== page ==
here is the answer for your query,Items Needed for Cutting Stencils:
Stencil material: E-Z Cut or Heavy Duty E-Z Cut Plastic; Electric stencil burner with fine-point angled tip or an X-acto or other knife blade; metal stand to hold the burner; tempered glass cutting surface; emery board or nail file; red, green or black extra-fine tip Sharpie permanent markers; masking tape &/or scotch tape.
Electric stencil burners (also known as hot cutters or stencil cutters), are similar to wood-burning tools. The type we sell has a fine-point tip that is perfect for cutting intricate stencils. The tip is angled, which allows you to hold the lightweight wooden handle in a comfortable, natural position, like holding a pen. It is a major improvement over the burners with plastic handles (they tend to have inconsistent temperatures and handles that get hot to the touch). A wonderful advantage of using a stencil burner is that you can move it in all directions, whereas a knife works best only when pulling toward yourself. Stencil burners are definitely the tool of choice for cutting circles, curved areas, jagged edges (leaves) and irregular shapes. Cutting goes faster with a burner, so they are great when speed is a factor, or when many stencils need to be cut. For those with banned, carpal tunnel syndrome, or other hand ailments, stencil burners are easier to use than knife blades, and cause less fatigue. Very little pressure is needed... the burner does the work! (as long as you use them with E-Z Cut Stencil materials, not mylar or similar materials which tend to get ridges and rough beaded edges when cut with burners. See more info, below...).
In comparison with stencil burners, X-acto knives with a sharp #11 blade are the best tools for cutting straight lines, large curves, tiny lettering, and designs where total accuracy and precision are needed.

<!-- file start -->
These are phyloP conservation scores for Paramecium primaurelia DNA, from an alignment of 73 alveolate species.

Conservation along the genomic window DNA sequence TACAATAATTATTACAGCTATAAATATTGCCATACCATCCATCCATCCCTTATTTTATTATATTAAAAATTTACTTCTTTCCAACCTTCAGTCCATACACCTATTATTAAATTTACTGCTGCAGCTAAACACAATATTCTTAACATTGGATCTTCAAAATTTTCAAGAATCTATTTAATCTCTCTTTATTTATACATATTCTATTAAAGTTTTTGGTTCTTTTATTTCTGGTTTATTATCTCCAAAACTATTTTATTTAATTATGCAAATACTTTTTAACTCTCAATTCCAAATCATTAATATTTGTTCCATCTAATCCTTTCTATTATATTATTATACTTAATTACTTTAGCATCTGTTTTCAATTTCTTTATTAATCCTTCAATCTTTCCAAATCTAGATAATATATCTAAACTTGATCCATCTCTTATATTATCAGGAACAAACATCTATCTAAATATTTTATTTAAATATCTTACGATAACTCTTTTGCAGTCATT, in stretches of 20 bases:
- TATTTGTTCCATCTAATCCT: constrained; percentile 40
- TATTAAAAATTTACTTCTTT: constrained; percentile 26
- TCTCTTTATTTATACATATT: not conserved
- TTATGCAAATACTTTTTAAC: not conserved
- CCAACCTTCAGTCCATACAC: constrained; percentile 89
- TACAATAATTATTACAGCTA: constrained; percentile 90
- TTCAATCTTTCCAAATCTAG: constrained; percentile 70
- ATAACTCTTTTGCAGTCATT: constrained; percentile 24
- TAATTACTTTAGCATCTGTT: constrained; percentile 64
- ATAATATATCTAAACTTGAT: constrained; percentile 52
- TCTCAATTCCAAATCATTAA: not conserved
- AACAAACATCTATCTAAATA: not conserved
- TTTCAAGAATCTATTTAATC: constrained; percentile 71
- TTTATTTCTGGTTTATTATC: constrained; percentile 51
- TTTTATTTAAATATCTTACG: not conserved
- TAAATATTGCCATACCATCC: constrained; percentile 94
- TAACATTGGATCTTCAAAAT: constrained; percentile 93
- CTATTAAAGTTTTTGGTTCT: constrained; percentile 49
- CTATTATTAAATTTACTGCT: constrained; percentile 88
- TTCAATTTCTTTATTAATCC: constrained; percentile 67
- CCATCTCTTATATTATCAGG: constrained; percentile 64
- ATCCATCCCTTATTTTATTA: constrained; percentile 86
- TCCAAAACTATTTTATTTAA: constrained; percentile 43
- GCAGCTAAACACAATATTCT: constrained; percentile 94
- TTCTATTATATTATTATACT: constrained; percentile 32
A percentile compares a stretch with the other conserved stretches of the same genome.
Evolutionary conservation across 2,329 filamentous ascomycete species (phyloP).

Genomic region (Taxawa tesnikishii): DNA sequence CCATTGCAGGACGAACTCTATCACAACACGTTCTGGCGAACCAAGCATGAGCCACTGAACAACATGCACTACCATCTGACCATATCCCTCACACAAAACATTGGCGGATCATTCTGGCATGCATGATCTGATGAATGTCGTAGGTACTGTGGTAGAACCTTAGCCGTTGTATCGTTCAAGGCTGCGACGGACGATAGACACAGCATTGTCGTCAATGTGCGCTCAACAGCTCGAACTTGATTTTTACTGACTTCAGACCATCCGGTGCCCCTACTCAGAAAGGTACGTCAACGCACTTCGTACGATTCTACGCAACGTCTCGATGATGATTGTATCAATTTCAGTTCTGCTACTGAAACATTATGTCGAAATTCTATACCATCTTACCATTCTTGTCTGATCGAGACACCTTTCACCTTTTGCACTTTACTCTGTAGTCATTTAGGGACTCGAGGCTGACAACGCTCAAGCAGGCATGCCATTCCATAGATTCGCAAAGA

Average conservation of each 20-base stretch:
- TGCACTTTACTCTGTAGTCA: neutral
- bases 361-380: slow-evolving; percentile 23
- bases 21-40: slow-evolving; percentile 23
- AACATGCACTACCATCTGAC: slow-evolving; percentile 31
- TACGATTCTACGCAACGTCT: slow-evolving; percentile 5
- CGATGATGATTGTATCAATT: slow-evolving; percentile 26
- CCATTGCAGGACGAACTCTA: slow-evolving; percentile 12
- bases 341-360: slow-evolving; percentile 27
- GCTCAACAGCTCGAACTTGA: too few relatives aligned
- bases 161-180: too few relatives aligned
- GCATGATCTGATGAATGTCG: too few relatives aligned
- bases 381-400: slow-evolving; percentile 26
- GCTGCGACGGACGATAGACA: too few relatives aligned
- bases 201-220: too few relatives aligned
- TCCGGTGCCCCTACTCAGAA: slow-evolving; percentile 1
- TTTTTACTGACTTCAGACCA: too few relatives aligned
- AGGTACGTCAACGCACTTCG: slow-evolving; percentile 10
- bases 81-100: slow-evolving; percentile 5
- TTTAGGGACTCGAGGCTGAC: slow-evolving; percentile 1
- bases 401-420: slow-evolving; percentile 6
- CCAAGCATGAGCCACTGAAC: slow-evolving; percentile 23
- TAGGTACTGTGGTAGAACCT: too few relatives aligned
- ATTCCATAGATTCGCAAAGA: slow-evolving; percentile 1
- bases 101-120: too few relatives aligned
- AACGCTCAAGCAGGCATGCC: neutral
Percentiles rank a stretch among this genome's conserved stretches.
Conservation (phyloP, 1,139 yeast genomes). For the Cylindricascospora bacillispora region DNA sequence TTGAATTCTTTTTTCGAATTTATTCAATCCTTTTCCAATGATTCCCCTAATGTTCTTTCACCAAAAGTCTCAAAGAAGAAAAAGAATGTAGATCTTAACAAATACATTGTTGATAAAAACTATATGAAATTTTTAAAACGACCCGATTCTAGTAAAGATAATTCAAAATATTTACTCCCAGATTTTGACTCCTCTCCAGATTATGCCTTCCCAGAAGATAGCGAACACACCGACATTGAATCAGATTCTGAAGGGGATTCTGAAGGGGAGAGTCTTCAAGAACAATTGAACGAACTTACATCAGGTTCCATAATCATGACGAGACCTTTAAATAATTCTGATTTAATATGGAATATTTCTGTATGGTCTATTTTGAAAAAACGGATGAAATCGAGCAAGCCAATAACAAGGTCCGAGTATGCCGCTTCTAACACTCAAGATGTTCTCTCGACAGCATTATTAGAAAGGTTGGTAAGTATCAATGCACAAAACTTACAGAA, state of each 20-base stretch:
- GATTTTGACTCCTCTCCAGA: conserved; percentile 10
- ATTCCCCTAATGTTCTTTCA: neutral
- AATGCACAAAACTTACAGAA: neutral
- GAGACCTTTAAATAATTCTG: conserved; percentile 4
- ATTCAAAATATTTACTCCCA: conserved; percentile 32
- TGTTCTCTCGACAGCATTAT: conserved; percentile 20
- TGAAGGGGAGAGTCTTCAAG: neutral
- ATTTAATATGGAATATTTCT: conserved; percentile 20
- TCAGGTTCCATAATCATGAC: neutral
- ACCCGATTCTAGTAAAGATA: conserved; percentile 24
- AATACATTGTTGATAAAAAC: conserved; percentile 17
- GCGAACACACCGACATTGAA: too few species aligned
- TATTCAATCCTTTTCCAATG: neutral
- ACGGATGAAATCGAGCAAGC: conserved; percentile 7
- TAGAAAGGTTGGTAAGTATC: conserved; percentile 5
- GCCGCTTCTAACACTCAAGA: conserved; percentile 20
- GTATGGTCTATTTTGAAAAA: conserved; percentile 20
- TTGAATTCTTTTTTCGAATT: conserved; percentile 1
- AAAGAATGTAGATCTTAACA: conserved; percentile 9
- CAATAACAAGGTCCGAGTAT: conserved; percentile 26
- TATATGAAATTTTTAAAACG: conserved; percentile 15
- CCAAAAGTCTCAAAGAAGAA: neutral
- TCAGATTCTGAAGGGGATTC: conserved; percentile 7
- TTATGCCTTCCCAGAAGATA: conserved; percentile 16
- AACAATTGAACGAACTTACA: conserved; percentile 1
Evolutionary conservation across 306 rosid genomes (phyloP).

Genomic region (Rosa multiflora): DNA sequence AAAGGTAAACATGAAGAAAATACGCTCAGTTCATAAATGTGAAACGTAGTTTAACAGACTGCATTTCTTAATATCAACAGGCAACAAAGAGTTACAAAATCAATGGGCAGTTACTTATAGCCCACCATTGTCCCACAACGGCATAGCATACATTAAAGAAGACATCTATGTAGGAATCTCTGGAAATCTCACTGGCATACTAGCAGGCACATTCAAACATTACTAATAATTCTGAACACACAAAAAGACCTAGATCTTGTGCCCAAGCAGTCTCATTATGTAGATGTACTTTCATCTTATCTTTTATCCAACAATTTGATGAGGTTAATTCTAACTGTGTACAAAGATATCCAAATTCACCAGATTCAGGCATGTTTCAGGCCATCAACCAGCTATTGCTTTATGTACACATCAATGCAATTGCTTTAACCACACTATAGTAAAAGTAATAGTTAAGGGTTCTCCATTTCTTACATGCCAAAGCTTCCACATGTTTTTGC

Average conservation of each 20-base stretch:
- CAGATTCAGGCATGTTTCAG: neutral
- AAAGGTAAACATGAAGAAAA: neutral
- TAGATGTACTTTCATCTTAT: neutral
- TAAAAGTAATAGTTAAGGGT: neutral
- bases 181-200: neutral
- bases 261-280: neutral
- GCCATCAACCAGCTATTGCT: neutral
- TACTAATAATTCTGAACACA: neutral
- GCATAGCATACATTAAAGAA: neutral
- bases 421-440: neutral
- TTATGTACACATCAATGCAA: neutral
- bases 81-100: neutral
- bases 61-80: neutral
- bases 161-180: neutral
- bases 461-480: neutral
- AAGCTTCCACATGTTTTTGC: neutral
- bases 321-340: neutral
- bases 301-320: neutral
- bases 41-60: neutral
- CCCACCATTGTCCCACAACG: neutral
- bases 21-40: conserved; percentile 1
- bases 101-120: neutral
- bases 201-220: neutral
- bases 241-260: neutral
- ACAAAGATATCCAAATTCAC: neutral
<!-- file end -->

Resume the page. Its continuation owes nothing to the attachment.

Stencil Materials: E-Z Cut Plastic and Heavy Duty E-Z Cut Plastic are clear, durable stencil materials available by the roll. They work incredibly well with our stencil burners and with X-acto knives for cutting intricate and detailed designs. Their nickname, originating 15 years ago, is "cuts like butter!". Heavy Duty E-Z Cut Plastic is used when greater strength and size is needed, and for dimensional stencilling. It's always a thrill to see the look of amazement on peoples' faces as they try cutting E-Z Cut Plastics with a stencil burner for the first time-- before trying this combination of tools, people didn't know that stencil cutting could be so easy and so much fun!
One of the main benefits of E-Z Cut Plastics is that they do not get ridges and rough edges when they are cut with our stencil burner. (When mylar and most other materials are cut with a stencil burner, they often develop beaded edges or ridges along the cut areas which need to be scraped off or sanded down.)
Another benefit when using E-Z Cut Plastics is that the burner tips last longer because there is less resistance when cutting these materials.
For best results, store all stencil materials loosely rolled, away from direct sources of heat. If E-Z Cut Plastic seems to have a curl to it, roll it in the opposite direction and it will correct itself.
Cutting Surface: When cutting with burners or knives, use tempered glass with polished edges (or wrap the glass edges with masking tape), or flat-surfaced ceramic tile. Self-healing cutting mats can be used with knives, but not with stencil burners. There is more resistance when cutting stencils on self-healing mats compared to cutting on glass surfaces, and some people prefer the slower cutting speed and feeling of control this gives them. However, most people prefer the speed of cutting stencils on glass with their stencil burners!
Sturdy Metal Stand: As a safety feature, our metal stand is recommended to hold the stencil burner when it is not being used. This lessens the chance of it falling off and burning anything/anyone. The metal stand can be taped down on the side of the work surface with masking tape or blue painter's tape to hold it in place.
Repair or stencil-cutting mistakes: Use strips of clear scotch tape on the front and back of the stencil to cover the "oops", then re-cut the area using a knife.